These awards from Santa Casa da Misericórdia de Lisboa (SCML), considered the most important in Portugal in this area, allocate €400,000 to distinguish scientific or clinical research work in areas such as neurology, neuropathology, biochemistry, molecular biology, molecular genetics, chemistry, pharmacology, immunology, physiology and cell biology.
The Mantero Belard Prize, worth €200,000, highlighted, in this eighth edition of the prizes, the project of the team of researchers from the Champalimaud Foundation led by Noam Shemesh for the work developed in the knowledge of anomalies in the neural networks of Parkinson's disease.
This investigation "tries to understand how genetic information changes brain activity and its architecture”, Noam Shemesh, considering that, in practice, it will allow a better understanding of the disease and contribute to the possibility of being detected earlier, according to Lusa News Agency.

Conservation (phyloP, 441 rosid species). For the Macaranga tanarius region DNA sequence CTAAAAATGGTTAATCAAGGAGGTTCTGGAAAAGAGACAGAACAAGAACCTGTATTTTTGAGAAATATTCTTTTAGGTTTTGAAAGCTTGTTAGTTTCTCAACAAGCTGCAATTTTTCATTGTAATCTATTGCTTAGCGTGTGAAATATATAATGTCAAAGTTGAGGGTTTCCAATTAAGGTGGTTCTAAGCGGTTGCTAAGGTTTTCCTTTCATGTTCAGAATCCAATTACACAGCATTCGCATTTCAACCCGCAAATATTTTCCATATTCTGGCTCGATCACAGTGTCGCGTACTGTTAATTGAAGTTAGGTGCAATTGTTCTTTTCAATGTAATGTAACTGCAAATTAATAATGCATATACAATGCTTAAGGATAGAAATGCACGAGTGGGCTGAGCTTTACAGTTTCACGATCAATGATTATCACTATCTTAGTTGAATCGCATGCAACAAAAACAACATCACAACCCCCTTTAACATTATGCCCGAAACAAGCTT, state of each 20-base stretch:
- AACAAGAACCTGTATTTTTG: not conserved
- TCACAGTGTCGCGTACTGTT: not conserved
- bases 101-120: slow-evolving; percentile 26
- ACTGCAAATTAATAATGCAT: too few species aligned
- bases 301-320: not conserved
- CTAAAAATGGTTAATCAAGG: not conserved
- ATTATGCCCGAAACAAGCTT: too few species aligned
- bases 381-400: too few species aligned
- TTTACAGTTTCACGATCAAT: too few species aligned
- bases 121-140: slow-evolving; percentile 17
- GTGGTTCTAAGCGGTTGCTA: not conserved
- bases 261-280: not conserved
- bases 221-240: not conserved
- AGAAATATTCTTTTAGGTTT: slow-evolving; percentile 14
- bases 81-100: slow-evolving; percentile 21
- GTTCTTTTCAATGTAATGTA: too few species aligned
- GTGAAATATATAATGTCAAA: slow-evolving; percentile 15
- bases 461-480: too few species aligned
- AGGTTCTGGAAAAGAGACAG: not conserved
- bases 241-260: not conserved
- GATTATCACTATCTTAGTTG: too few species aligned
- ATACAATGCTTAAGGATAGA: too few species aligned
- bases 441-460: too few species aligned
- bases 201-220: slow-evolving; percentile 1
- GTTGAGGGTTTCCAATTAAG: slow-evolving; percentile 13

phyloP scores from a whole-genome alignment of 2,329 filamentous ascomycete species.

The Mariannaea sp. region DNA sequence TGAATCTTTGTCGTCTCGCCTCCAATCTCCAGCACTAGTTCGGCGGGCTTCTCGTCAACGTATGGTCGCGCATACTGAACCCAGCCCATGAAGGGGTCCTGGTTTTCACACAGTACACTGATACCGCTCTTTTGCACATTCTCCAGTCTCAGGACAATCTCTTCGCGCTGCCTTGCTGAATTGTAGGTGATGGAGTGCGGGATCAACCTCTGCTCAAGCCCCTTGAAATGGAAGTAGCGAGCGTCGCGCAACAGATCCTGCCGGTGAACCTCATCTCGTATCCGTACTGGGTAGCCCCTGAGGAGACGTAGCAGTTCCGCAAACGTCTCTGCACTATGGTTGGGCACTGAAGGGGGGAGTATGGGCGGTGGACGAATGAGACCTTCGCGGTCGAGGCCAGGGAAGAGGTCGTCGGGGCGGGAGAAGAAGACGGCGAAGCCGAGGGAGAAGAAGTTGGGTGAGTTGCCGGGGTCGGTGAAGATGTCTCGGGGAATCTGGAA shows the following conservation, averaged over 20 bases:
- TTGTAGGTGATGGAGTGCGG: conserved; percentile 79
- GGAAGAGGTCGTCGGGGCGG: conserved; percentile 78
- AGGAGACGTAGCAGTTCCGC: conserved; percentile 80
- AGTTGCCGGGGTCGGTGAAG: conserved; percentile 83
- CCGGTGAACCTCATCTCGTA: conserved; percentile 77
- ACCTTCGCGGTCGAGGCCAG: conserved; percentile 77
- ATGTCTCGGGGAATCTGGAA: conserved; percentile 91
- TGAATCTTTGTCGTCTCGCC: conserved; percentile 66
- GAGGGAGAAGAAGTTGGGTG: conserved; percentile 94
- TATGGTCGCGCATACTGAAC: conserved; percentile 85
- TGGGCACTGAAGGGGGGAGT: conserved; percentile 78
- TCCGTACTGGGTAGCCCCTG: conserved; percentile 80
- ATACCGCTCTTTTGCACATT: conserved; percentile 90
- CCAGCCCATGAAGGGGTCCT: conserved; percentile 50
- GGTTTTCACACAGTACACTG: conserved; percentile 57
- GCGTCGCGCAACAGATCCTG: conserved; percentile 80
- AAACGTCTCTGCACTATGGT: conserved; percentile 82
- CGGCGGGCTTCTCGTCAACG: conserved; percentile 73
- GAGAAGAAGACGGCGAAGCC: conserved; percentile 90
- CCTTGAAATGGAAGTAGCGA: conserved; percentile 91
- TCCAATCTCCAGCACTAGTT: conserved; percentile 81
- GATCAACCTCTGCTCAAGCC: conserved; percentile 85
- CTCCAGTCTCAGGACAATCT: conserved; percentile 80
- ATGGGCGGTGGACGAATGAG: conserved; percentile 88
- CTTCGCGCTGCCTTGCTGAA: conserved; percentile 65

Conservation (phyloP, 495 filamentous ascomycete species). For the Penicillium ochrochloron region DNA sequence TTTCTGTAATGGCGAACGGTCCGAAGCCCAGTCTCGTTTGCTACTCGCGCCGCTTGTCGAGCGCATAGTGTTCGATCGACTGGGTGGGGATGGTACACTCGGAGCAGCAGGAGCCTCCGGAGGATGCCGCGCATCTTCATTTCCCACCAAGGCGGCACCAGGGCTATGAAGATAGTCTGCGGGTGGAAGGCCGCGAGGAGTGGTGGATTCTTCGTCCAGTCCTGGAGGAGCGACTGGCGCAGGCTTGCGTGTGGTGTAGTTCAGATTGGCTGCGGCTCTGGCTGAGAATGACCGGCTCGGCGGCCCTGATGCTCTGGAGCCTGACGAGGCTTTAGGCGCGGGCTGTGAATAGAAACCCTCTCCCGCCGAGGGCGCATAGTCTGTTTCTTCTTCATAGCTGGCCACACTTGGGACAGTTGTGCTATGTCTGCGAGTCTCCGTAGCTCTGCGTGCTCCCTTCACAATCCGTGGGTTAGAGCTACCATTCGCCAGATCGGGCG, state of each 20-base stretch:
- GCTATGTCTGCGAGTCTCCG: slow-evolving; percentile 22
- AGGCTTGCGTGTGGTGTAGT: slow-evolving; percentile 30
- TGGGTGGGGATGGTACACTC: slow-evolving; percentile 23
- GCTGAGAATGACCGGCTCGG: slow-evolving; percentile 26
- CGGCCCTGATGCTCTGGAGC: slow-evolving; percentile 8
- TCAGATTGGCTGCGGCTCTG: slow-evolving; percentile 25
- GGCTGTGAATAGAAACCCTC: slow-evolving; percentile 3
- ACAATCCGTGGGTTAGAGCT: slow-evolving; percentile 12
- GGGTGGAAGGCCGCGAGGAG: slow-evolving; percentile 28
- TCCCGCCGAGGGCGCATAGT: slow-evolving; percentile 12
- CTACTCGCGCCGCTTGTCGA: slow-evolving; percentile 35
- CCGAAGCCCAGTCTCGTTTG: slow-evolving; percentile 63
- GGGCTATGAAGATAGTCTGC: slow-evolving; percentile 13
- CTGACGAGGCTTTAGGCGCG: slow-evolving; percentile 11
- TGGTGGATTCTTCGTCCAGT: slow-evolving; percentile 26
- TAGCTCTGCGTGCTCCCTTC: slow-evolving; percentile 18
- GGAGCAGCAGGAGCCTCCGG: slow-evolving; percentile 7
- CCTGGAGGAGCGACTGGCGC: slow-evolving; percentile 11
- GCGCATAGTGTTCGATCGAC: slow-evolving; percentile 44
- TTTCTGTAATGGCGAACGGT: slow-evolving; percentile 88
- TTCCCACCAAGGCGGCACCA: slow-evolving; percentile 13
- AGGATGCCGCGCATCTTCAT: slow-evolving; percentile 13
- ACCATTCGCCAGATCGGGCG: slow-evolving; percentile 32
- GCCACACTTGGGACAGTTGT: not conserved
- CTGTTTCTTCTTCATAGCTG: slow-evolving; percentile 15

Considered the second largest degenerative disease in the world, Parkinson's disease is a neurodegenerative disorder that arises from a combination of genetic and environmental factors that affect the regulatory system of behaviour, leading to progressive motor dysfunction and cognitive decline, being more prevalent in advanced ages.
The now awarded project aims to "understand the mechanisms" regarding the relationship between what happens at the level of the molecules and the corresponding behavioural consequence, explained Noam Shemesh.
Speaking to Lusa, Noam Shemesh added that the 200,000 Euros will allow hiring more human resources and acquiring equipment necessary for the pursuit of the research project.
Studies carried out on animals, such as mice, indicate that, as in humans, they have little regenerative capacity after an injury, while others, such as the zebra and fish, show an exceptional regenerative capacity.
In practice, the investigation concluded that the elimination of senescent cells using drugs leads to a "remarkable functional recovery in injured mice", a job that may contribute to the development of a new therapy for spinal cord regeneration in mammals.